The southbound stop at 16th Street and Riggs Place NW is scheduled to disappear from the S1, S2 and S4 bus routes on Sunday, according to a Washington Metropolitan Area Transit Authority announcement made this week. Frequenters of the stop can use the nearby S Street and Corcoran Street stops instead.
WMATA also is slated to add a southbound stop downtown for the “Metro Extra” S9 bus on Sunday. The stop will serve K Street NW at 13th Street NW.
Community leaders in Adams Morgan last night endorsed a proposal that would add temporary bus lanes to the road in an effort to fight the overcrowding and erratic service that often plague the S1, S2, S4 and S9 lines.
ANC 1C commissioners last night voted 6-1 in support of a resolution that encourages the District Department of Transportation to operate the special lanes from Arkansas Avenue to H Street NW during the morning and evening rush hours.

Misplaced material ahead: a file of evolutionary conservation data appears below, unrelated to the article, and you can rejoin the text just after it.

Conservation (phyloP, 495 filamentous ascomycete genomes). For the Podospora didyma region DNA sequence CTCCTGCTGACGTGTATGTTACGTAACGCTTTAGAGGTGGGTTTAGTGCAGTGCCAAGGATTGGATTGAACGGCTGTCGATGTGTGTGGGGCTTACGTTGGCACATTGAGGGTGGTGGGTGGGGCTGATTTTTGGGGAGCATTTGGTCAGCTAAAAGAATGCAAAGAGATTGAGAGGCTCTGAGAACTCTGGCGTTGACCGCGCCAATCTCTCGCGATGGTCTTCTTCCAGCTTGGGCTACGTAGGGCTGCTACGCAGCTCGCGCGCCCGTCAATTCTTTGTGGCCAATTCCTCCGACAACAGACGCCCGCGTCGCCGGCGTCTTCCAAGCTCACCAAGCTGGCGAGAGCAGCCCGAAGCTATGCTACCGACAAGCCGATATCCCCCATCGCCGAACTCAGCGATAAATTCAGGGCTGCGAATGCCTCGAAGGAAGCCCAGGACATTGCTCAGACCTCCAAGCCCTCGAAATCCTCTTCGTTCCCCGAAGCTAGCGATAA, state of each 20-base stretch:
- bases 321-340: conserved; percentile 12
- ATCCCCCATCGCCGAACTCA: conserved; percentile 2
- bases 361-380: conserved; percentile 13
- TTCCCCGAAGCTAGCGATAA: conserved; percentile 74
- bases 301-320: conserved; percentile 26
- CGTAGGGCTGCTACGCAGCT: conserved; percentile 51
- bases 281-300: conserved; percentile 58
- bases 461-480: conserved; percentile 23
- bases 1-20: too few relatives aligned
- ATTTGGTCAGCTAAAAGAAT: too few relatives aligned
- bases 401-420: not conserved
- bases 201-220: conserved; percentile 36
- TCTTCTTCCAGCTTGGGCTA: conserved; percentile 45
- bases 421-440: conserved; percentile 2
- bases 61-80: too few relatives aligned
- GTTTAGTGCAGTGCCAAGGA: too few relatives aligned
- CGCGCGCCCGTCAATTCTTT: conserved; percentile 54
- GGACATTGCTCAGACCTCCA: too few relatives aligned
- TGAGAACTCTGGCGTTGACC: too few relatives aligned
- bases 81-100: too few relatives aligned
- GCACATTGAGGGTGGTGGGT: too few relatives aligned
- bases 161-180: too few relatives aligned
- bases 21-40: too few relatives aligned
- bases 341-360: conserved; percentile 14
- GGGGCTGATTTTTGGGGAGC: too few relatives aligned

DDOT is studying plans that would let buses and cars share 16th Street as they do now, create bus lanes from 7 a.m. to 10 p.m. on weekdays or have rush-hour bus-only areas from 7 a.m. to 10 a.m. and 4 p.m. to 7:30 p.m. on weekdays.
“I think [bus service] is an absolutely important part of our life as a city,” said ANC 1C chairman Billy Simpson, who voted in support of the commission’s resolution.
In addition to the lanes, the legislation also called on DDOT to implement systems that would allow bus riders to pay their fares before boarding and would optimize traffic lights for buses in an attempt to make commuting smoother for passengers, among other recommendations.
JonMarc Buffa, who was the only ANC 1C member to vote against the resolution, tried to encourage his fellow commissioners to endorse a plan that would have asked DDOT to focus on off-board payment, traffic light optimization and other service improvement proposals, but not bus lanes. Beekman Place condo owners at 16th and Belmont streets NW and Buffa, whose district includes the area, in October urged DDOT not to remove lanes for normal car traffic, expressing concern for locals who aren’t bus commuters.